For me the biggest advantage of FCL is you and your supplier can control entirely how your goods are packed. You’re renting the entire container and you’re free to do what you like with it inside. You can fill the entire thing with packing peanuts if you want. For transport from your home port of your container, it generally works out cheaper pound for pound (or CBM for CBM) than FCL (generally in my experience I’ll pay around $300 to move a few pallets or $1000 to move an entire container which can hold dozens of pallets).

The biggest downside to FCL is, of course, that you need to fill the container or come close to filling it. I’ve heard a general rule of thumb is that you need at least 15-20 CBM worth of goods to make filling a 20′ container worth it. If you make an order to fill an entire 20′ container it’s not unheard of for your supplier to come back to you after production and say that it turns out all of your goods won’t fit in a 20′ container so how about you order a 40′ container worth of goods instead.

LCL Pros/Cons

+Good option for smaller shipments
+Reasonably priced
-Goods can go missing and/or get damaged more easily
-Pound for pound (or CBM for CBM) more expensive
-Can take longer

LCL is a great option for smaller shipments, especially below 15CBM. If you’re somewhere in the 5CBM-15CBM range then LCL freight is generally your go to option. And overall, LCL freight is very affordable: around $50-150/CBM generally at the time of writing.

However, there are serious draw backs to LCL freight, most importantly in terms of loss of control. If you’ve ever seen YouTube videos showing FedEx or UPS man-handling packages, throwing them around, and cramming them into the back of a delivery truck then you’ve seen a comparable example of LCL freight. While it’s harder to throw around a pallet full of products than a small box from Amazon, fork lifts can work magic and damage with your shipments! With that being said, shipments do tend to be handled with some degree of care.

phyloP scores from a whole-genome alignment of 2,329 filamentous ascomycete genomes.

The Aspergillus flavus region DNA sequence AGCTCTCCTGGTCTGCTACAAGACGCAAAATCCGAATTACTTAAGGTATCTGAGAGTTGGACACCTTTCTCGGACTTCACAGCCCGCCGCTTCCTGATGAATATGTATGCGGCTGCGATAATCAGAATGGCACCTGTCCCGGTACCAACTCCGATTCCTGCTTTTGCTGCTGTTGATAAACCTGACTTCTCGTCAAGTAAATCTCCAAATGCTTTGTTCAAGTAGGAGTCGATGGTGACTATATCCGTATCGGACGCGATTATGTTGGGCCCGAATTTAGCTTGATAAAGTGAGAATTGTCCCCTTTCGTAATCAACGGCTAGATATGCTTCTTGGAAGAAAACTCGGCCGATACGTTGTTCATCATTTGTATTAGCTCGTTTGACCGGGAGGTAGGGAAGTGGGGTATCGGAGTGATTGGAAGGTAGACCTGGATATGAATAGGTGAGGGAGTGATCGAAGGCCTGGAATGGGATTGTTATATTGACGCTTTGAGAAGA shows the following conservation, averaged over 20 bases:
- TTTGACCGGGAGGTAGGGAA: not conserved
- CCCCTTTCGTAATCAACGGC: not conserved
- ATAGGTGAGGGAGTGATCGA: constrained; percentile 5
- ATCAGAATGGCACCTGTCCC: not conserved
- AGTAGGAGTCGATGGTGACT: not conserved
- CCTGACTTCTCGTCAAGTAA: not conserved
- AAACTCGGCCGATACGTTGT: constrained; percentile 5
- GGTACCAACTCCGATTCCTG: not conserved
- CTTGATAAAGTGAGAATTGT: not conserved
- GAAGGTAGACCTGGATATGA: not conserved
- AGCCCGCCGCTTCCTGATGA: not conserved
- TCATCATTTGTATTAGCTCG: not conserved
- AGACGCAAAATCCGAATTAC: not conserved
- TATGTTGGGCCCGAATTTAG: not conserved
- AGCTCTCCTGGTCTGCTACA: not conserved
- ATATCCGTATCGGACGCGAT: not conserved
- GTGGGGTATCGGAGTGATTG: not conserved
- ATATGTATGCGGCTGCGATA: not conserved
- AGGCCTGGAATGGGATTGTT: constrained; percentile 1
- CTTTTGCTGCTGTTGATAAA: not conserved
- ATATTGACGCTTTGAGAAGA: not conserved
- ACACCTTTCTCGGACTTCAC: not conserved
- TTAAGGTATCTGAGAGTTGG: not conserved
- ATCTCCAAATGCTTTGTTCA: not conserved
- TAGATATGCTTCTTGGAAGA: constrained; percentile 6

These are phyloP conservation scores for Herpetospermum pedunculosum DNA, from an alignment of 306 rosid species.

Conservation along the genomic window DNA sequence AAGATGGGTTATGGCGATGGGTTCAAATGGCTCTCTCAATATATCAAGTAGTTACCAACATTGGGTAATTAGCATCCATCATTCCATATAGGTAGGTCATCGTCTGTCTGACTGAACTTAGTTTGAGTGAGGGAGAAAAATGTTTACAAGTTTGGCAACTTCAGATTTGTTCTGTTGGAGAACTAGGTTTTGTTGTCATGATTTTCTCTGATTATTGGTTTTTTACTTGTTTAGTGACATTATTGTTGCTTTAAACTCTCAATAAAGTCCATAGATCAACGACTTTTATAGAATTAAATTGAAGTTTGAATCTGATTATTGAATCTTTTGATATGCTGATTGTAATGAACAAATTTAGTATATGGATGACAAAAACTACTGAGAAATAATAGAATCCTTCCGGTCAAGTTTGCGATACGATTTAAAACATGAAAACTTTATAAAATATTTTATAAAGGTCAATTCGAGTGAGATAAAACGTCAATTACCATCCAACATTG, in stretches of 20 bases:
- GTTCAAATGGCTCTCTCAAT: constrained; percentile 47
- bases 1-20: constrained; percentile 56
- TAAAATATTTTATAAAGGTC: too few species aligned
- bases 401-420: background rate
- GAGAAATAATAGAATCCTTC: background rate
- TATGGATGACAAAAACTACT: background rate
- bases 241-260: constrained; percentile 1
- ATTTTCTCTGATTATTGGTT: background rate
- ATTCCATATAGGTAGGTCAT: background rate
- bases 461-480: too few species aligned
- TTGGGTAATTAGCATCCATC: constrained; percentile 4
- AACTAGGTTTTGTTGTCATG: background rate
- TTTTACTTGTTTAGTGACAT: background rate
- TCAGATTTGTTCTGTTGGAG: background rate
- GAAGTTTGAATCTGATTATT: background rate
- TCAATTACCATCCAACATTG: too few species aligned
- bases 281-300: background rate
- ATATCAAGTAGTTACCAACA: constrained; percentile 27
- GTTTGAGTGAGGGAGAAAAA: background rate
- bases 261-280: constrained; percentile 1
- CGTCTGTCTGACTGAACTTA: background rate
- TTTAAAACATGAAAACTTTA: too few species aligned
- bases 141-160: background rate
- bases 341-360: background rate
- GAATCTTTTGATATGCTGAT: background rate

With LCL shipments there’s also a lot more room for things to go wrong. When you have a pallet of goods being crammed in a container with a dozen other people’s products, there’s an increased likelihood your pallet will go missing or get mixed up with someone else. It’s rare (and hopefully insurance covers any such cases) but it does happen. LCL shipments can take longer, simply by nature of the fact the freight forwarder must arrange to get multiple people’s shipments loaded into one container and unloaded once it arrives.


In conclusion, the vast majority of the time you’ll have little choice in how you ship your products.  If you have 30CBM worth of goods, LCL freight isn’t really an option. If you have 5CBM FCL freight equally is not an option. However, in the border-line cases where you have 15-20CBM worth of goods, it’s important to keep the pros and cons of both LCL and FCL freight in mind.

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Quality Fade: My Experience

How to avoid having the quality of your products gradually fade

How to avoid having the quality of your products gradually fade

A lot of importers fear receiving a shipment of downright horrible, unsellable products. While this can happen, in my experience quality issues normally occur as a very subtle, gradual deterioration. The term quality fade is a popular term used by importers.

How quality fade normally occurs is that your first couple of shipments will be of excellent quality. For example, over time your supplier may switch a stainless steel fastener for a cheaper aluminum faster or switch to a different fabric for threading. Some people might differ in opinion, but my belief is that most suppliers aren’t trying to screw you over by selling you garbage products. They’re making subtle changes that they hope neither you nor your customers will notice (and of course increase their profit margins in the process). And the truth of it is, if no one noticed or cared about the changes they’re initiating, the changes probably wouldn’t be a huge deal. The problem is, often suppliers go too far and make changes that are noticed.